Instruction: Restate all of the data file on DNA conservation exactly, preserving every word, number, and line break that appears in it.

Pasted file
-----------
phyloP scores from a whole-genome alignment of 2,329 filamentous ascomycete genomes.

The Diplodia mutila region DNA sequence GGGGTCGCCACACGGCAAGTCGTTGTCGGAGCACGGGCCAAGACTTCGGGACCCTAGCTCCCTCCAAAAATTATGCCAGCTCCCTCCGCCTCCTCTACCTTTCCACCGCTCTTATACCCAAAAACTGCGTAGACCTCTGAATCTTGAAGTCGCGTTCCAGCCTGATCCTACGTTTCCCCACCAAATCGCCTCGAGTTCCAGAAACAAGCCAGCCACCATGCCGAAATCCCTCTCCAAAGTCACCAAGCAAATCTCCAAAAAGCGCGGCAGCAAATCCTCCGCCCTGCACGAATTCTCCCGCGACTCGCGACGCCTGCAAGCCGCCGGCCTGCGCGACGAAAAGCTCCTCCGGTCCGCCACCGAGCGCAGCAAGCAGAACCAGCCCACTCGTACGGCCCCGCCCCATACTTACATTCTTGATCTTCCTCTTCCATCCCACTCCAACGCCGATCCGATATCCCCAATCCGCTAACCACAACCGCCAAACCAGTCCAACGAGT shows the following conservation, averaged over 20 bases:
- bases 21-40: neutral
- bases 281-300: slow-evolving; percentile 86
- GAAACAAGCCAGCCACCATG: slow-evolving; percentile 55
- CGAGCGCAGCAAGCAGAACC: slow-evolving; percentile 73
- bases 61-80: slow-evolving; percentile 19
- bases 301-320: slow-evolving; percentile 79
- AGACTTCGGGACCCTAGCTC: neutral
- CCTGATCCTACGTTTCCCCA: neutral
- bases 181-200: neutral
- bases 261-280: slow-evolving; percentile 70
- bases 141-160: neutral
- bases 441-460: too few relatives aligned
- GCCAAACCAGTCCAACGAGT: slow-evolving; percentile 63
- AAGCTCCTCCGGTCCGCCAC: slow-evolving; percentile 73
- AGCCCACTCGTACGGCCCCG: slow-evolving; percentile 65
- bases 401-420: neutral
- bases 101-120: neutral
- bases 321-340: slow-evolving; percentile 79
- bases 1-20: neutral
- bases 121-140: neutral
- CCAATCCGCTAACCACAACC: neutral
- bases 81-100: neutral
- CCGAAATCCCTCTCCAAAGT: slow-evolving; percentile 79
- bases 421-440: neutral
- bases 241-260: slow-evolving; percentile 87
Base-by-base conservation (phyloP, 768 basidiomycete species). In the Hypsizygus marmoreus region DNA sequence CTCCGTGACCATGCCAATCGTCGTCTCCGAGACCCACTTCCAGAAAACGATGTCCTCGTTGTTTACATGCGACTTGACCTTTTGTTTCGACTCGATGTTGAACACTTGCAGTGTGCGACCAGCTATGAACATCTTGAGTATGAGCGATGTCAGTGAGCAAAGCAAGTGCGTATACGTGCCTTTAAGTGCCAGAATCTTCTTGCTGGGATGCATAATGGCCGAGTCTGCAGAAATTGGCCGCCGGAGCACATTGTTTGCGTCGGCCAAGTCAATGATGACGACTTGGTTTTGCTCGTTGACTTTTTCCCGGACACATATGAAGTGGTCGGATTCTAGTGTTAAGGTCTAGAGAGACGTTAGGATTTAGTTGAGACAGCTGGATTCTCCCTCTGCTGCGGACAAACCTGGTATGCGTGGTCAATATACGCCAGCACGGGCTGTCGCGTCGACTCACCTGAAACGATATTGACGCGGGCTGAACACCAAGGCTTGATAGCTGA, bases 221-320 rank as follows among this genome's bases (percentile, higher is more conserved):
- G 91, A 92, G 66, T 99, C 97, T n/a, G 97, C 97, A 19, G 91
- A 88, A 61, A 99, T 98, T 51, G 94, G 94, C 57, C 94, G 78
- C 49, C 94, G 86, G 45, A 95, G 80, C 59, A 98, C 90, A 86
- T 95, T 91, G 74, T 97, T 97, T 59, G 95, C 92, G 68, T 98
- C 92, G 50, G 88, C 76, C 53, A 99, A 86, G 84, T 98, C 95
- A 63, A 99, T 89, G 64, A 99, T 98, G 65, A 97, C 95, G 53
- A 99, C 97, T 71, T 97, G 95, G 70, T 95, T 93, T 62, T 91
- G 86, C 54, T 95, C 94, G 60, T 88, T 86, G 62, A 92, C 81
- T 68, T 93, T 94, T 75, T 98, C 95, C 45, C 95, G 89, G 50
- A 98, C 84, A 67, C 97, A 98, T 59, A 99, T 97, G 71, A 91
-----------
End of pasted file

phyloP scores from a whole-genome alignment of 2,329 filamentous ascomycete genomes.

The Diplodia mutila region DNA sequence GGGGTCGCCACACGGCAAGTCGTTGTCGGAGCACGGGCCAAGACTTCGGGACCCTAGCTCCCTCCAAAAATTATGCCAGCTCCCTCCGCCTCCTCTACCTTTCCACCGCTCTTATACCCAAAAACTGCGTAGACCTCTGAATCTTGAAGTCGCGTTCCAGCCTGATCCTACGTTTCCCCACCAAATCGCCTCGAGTTCCAGAAACAAGCCAGCCACCATGCCGAAATCCCTCTCCAAAGTCACCAAGCAAATCTCCAAAAAGCGCGGCAGCAAATCCTCCGCCCTGCACGAATTCTCCCGCGACTCGCGACGCCTGCAAGCCGCCGGCCTGCGCGACGAAAAGCTCCTCCGGTCCGCCACCGAGCGCAGCAAGCAGAACCAGCCCACTCGTACGGCCCCGCCCCATACTTACATTCTTGATCTTCCTCTTCCATCCCACTCCAACGCCGATCCGATATCCCCAATCCGCTAACCACAACCGCCAAACCAGTCCAACGAGT shows the following conservation, averaged over 20 bases:
- bases 21-40: neutral
- bases 281-300: slow-evolving; percentile 86
- GAAACAAGCCAGCCACCATG: slow-evolving; percentile 55
- CGAGCGCAGCAAGCAGAACC: slow-evolving; percentile 73
- bases 61-80: slow-evolving; percentile 19
- bases 301-320: slow-evolving; percentile 79
- AGACTTCGGGACCCTAGCTC: neutral
- CCTGATCCTACGTTTCCCCA: neutral
- bases 181-200: neutral
- bases 261-280: slow-evolving; percentile 70
- bases 141-160: neutral
- bases 441-460: too few relatives aligned
- GCCAAACCAGTCCAACGAGT: slow-evolving; percentile 63
- AAGCTCCTCCGGTCCGCCAC: slow-evolving; percentile 73
- AGCCCACTCGTACGGCCCCG: slow-evolving; percentile 65
- bases 401-420: neutral
- bases 101-120: neutral
- bases 321-340: slow-evolving; percentile 79
- bases 1-20: neutral
- bases 121-140: neutral
- CCAATCCGCTAACCACAACC: neutral
- bases 81-100: neutral
- CCGAAATCCCTCTCCAAAGT: slow-evolving; percentile 79
- bases 421-440: neutral
- bases 241-260: slow-evolving; percentile 87
Base-by-base conservation (phyloP, 768 basidiomycete species). In the Hypsizygus marmoreus region DNA sequence CTCCGTGACCATGCCAATCGTCGTCTCCGAGACCCACTTCCAGAAAACGATGTCCTCGTTGTTTACATGCGACTTGACCTTTTGTTTCGACTCGATGTTGAACACTTGCAGTGTGCGACCAGCTATGAACATCTTGAGTATGAGCGATGTCAGTGAGCAAAGCAAGTGCGTATACGTGCCTTTAAGTGCCAGAATCTTCTTGCTGGGATGCATAATGGCCGAGTCTGCAGAAATTGGCCGCCGGAGCACATTGTTTGCGTCGGCCAAGTCAATGATGACGACTTGGTTTTGCTCGTTGACTTTTTCCCGGACACATATGAAGTGGTCGGATTCTAGTGTTAAGGTCTAGAGAGACGTTAGGATTTAGTTGAGACAGCTGGATTCTCCCTCTGCTGCGGACAAACCTGGTATGCGTGGTCAATATACGCCAGCACGGGCTGTCGCGTCGACTCACCTGAAACGATATTGACGCGGGCTGAACACCAAGGCTTGATAGCTGA, bases 221-320 rank as follows among this genome's bases (percentile, higher is more conserved):
- G 91, A 92, G 66, T 99, C 97, T n/a, G 97, C 97, A 19, G 91
- A 88, A 61, A 99, T 98, T 51, G 94, G 94, C 57, C 94, G 78
- C 49, C 94, G 86, G 45, A 95, G 80, C 59, A 98, C 90, A 86
- T 95, T 91, G 74, T 97, T 97, T 59, G 95, C 92, G 68, T 98
- C 92, G 50, G 88, C 76, C 53, A 99, A 86, G 84, T 98, C 95
- A 63, A 99, T 89, G 64, A 99, T 98, G 65, A 97, C 95, G 53
- A 99, C 97, T 71, T 97, G 95, G 70, T 95, T 93, T 62, T 91
- G 86, C 54, T 95, C 94, G 60, T 88, T 86, G 62, A 92, C 81
- T 68, T 93, T 94, T 75, T 98, C 95, C 45, C 95, G 89, G 50
- A 98, C 84, A 67, C 97, A 98, T 59, A 99, T 97, G 71, A 91